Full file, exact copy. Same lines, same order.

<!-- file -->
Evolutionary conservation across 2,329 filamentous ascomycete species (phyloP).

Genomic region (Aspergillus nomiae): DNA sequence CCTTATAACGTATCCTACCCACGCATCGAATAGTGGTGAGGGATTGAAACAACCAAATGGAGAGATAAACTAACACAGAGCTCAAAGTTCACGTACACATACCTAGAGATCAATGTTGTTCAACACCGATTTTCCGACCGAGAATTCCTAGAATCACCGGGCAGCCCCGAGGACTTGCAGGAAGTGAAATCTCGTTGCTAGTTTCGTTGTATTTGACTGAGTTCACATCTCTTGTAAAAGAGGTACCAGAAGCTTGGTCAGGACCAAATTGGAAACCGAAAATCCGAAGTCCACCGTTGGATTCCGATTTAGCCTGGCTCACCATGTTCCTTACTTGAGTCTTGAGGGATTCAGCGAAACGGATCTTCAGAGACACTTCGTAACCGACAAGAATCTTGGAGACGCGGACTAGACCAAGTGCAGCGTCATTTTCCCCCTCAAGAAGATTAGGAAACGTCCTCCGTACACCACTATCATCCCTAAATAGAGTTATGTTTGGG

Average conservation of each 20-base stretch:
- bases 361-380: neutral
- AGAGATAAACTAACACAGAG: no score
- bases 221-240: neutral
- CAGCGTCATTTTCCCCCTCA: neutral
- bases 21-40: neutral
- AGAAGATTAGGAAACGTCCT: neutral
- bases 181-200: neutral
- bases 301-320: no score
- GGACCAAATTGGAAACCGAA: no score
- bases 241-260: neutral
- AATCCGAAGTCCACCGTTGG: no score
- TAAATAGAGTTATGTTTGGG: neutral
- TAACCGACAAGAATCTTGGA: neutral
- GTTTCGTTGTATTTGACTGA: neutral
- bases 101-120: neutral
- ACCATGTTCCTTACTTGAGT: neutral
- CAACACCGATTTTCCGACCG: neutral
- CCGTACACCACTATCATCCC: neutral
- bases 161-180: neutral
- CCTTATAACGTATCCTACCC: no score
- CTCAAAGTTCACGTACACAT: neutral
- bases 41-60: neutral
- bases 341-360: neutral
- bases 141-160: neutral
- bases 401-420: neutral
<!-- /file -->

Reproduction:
Evolutionary conservation across 2,329 filamentous ascomycete species (phyloP).

Genomic region (Aspergillus nomiae): DNA sequence CCTTATAACGTATCCTACCCACGCATCGAATAGTGGTGAGGGATTGAAACAACCAAATGGAGAGATAAACTAACACAGAGCTCAAAGTTCACGTACACATACCTAGAGATCAATGTTGTTCAACACCGATTTTCCGACCGAGAATTCCTAGAATCACCGGGCAGCCCCGAGGACTTGCAGGAAGTGAAATCTCGTTGCTAGTTTCGTTGTATTTGACTGAGTTCACATCTCTTGTAAAAGAGGTACCAGAAGCTTGGTCAGGACCAAATTGGAAACCGAAAATCCGAAGTCCACCGTTGGATTCCGATTTAGCCTGGCTCACCATGTTCCTTACTTGAGTCTTGAGGGATTCAGCGAAACGGATCTTCAGAGACACTTCGTAACCGACAAGAATCTTGGAGACGCGGACTAGACCAAGTGCAGCGTCATTTTCCCCCTCAAGAAGATTAGGAAACGTCCTCCGTACACCACTATCATCCCTAAATAGAGTTATGTTTGGG

Average conservation of each 20-base stretch:
- bases 361-380: neutral
- AGAGATAAACTAACACAGAG: no score
- bases 221-240: neutral
- CAGCGTCATTTTCCCCCTCA: neutral
- bases 21-40: neutral
- AGAAGATTAGGAAACGTCCT: neutral
- bases 181-200: neutral
- bases 301-320: no score
- GGACCAAATTGGAAACCGAA: no score
- bases 241-260: neutral
- AATCCGAAGTCCACCGTTGG: no score
- TAAATAGAGTTATGTTTGGG: neutral
- TAACCGACAAGAATCTTGGA: neutral
- GTTTCGTTGTATTTGACTGA: neutral
- bases 101-120: neutral
- ACCATGTTCCTTACTTGAGT: neutral
- CAACACCGATTTTCCGACCG: neutral
- CCGTACACCACTATCATCCC: neutral
- bases 161-180: neutral
- CCTTATAACGTATCCTACCC: no score
- CTCAAAGTTCACGTACACAT: neutral
- bases 41-60: neutral
- bases 341-360: neutral
- bases 141-160: neutral
- bases 401-420: neutral